MET Community

Welcome to the MET Community Hub, connecting you to the social infrastructure of UBC’s Master of Educational Technology (MET) virtual community.

Alumni and current students are warmly invited to join any of the MET social media channels that are part of the MET Community. The MET Community is developed and managed by MET Community members, students, faculty, and alumni. It comprises a collection of channels where MET students, faculty, and alumni can share ideas, stories, and questions in the name of a supportive educational technologists group. It offers you access to a valuable professional and academic network and spaces to share ideas, resources, and advice.

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MET Community Website

Visit our new MET Community website. It features:

• An events section, in which you’ll find information and registration links to upcoming EdTechTalks and workshops. You will also find the recordings of all previous MET Community events.

• The MET Community Blog, which consists of articles written by MET alumni and students to share EdTech-related information and/or share their work. If you are interested in participating in this project, you can sign up on the website.

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Latest Posts from MET Community Tech & Education Bloggers

View all blogs at https://met.ubc.ca/met_blogs/

Helen DeWaard

Five Flames 4 Learning

Wiki Wondering

“A teacher is a professional, one who must constantly seek to improve and to develop certain qualities or virtues which are not received but must be created. The capacity to renew ourselves every day is important.” Paolo Freire (1985) It … Continue reading

Noan Fresnoux

The Leap Academy

Tokenization of Trust Could Become a Reality

Back when the internet was younger (c. 2010), I recall writing a short article for a now defunct site, Environmental Graffiti, about alternatives to carbon offsetting. I kind of forgot about it until just recently, when a similar thought re-emerged around the tokenization of so many things through the blockchain.

an example of web design a whole 12 years ago….

The flashback provided a number of interesting insights as I navigated back in history to find this article:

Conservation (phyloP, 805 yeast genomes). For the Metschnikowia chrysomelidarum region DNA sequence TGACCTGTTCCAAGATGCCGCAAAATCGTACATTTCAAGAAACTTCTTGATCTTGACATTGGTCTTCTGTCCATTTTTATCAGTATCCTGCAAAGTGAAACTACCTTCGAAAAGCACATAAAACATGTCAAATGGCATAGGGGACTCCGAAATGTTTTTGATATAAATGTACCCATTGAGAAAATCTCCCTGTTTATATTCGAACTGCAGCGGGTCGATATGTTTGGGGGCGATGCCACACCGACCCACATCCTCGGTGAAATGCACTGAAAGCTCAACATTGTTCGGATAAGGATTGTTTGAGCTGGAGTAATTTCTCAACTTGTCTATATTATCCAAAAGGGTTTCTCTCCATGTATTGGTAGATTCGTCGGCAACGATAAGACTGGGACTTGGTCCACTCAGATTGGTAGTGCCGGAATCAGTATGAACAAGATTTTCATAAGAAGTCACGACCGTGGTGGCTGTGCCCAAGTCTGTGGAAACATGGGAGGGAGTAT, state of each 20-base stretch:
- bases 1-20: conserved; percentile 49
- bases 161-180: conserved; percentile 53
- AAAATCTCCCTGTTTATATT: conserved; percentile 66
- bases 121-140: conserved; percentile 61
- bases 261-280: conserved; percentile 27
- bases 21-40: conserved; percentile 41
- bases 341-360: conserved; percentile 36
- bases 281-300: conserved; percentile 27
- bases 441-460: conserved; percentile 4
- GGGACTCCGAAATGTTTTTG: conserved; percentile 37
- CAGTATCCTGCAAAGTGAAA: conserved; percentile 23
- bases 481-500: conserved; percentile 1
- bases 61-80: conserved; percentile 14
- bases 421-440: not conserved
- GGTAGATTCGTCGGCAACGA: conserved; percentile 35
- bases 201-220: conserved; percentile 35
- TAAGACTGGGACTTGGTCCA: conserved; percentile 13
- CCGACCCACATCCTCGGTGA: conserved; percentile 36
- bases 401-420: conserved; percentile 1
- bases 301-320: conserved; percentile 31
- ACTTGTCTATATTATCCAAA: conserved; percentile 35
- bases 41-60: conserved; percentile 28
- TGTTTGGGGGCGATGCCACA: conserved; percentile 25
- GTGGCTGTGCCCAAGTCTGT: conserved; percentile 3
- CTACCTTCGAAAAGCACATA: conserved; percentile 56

• Article titles have evolved really really fast: looking through this list I was kind of shocked at how unappealing most titles were.
  • Engagement was WAY lower without social identities: I got the most votes on the site… with a grand total of 13 upvotes! And the stakes were high. This article led to a week long all expenses vacation to the Maldives. I came in second, since they tabulated Facebook likes manually and I had a only a couple of those. The winner had a whole 27 likes in total…
  • Climatewise, we haven’t come a long way in terms of our conversation: That is striking… Yes, climate is a widespread issue, but still remains a second page story in most publications. This is our world we are talking about here people!
Look at those huge engagement statistics!

Anyhow, below is the article in full, unedited (I also realized I have become a a more adept writer over time). Maybe the root of the idea will manifest itself in the blockchains of today?

A Transfer of Trust: An Alternative to Carbon Offsetting for Travel and Tourism

Originally Posted Sept 10, 2010

Hey 6 Senses… it would have been nice to meet back then…

Each time I go on vacation I feel a slight tinge of guilt when setting foot on an airplane. While I try my best by reducing my ecological footprint in most other facets in my life, I can not resist the urge to explore the corners of the world. I suppose that feeling is shared by others too, and so the carbon offsetting programmes were born.